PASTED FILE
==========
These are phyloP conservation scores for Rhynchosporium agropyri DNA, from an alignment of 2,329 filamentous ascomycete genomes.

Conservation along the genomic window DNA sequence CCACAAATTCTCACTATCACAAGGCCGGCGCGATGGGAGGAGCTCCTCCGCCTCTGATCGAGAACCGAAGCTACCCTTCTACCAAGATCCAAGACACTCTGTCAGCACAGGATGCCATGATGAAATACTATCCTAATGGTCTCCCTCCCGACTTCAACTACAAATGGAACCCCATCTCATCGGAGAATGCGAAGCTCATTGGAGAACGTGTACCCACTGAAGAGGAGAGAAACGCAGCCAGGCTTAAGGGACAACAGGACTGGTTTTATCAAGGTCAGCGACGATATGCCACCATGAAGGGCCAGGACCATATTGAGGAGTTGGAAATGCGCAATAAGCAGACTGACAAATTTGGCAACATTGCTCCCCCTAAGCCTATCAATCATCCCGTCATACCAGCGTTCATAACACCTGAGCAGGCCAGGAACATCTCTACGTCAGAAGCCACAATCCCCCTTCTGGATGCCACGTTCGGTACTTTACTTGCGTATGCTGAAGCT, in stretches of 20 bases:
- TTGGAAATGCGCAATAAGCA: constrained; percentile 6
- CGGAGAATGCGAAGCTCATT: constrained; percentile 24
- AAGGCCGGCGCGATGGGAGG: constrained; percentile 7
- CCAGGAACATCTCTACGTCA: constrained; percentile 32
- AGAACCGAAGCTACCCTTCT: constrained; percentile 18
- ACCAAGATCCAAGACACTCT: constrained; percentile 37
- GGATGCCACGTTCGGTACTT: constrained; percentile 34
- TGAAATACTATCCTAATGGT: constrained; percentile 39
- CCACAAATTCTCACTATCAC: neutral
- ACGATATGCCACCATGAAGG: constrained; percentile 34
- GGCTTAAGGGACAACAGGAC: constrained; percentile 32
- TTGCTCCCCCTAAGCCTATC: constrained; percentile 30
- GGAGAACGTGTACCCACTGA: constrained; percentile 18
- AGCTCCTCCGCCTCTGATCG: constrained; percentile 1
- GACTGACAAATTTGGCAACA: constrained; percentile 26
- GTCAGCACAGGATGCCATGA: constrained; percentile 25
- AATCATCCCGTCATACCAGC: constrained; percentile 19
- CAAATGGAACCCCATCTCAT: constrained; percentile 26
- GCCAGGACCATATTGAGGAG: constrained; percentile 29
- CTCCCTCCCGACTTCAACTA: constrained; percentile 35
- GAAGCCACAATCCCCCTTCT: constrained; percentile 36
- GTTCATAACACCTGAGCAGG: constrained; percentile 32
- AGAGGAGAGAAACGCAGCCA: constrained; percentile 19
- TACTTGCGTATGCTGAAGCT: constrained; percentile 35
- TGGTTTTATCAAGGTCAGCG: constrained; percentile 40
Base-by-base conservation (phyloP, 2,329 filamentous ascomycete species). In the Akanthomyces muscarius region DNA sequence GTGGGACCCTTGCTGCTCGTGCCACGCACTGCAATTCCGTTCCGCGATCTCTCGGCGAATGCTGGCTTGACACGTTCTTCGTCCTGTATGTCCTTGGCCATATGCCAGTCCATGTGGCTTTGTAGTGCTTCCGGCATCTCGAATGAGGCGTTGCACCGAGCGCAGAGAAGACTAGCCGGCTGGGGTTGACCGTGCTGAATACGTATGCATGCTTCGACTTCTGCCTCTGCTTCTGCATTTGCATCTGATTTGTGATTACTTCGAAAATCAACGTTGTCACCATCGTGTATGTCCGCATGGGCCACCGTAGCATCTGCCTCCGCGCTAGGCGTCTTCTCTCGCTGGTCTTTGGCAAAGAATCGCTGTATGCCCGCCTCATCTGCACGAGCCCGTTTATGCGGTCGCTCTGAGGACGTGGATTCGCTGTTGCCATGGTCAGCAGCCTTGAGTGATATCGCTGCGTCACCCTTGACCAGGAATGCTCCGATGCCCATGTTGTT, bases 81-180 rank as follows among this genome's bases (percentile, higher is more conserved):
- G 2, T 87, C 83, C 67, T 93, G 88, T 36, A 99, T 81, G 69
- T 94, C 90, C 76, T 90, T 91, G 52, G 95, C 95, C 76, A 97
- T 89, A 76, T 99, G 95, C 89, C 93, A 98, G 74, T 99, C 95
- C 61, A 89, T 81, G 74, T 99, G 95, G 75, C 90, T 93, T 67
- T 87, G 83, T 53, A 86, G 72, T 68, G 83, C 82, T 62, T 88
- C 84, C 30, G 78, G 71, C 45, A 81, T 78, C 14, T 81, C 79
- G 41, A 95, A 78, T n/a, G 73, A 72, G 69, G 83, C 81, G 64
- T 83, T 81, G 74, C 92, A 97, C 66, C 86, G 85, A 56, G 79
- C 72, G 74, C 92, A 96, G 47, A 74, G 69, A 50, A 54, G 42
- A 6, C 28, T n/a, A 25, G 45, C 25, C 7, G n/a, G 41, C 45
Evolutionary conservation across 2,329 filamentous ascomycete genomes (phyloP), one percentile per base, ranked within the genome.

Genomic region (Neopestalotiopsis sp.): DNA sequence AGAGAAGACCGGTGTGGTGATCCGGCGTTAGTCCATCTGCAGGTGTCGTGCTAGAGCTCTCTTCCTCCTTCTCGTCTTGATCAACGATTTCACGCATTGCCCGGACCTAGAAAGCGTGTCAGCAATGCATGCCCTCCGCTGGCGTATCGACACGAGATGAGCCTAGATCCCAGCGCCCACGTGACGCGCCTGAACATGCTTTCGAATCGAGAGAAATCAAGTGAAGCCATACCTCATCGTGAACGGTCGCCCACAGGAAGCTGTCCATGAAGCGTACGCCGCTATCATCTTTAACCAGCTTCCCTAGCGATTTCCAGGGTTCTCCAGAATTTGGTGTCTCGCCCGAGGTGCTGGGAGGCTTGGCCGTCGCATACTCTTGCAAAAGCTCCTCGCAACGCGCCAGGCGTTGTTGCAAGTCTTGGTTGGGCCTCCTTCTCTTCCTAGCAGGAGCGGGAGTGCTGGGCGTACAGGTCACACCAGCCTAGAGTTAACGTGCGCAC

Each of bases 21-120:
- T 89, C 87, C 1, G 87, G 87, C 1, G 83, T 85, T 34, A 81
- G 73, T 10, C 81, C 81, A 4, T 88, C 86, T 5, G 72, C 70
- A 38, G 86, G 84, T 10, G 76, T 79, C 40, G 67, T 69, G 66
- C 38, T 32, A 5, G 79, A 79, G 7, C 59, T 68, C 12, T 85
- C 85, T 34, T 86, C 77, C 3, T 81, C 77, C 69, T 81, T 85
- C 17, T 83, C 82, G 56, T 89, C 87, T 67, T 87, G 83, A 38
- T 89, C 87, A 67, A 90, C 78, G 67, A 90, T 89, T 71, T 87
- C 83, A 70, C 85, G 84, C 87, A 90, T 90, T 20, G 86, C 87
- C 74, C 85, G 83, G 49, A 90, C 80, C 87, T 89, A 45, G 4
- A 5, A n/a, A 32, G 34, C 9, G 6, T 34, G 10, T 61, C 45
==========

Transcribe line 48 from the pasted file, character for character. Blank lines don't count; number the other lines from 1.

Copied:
- T 89, C 87, A 67, A 90, C 78, G 67, A 90, T 89, T 71, T 87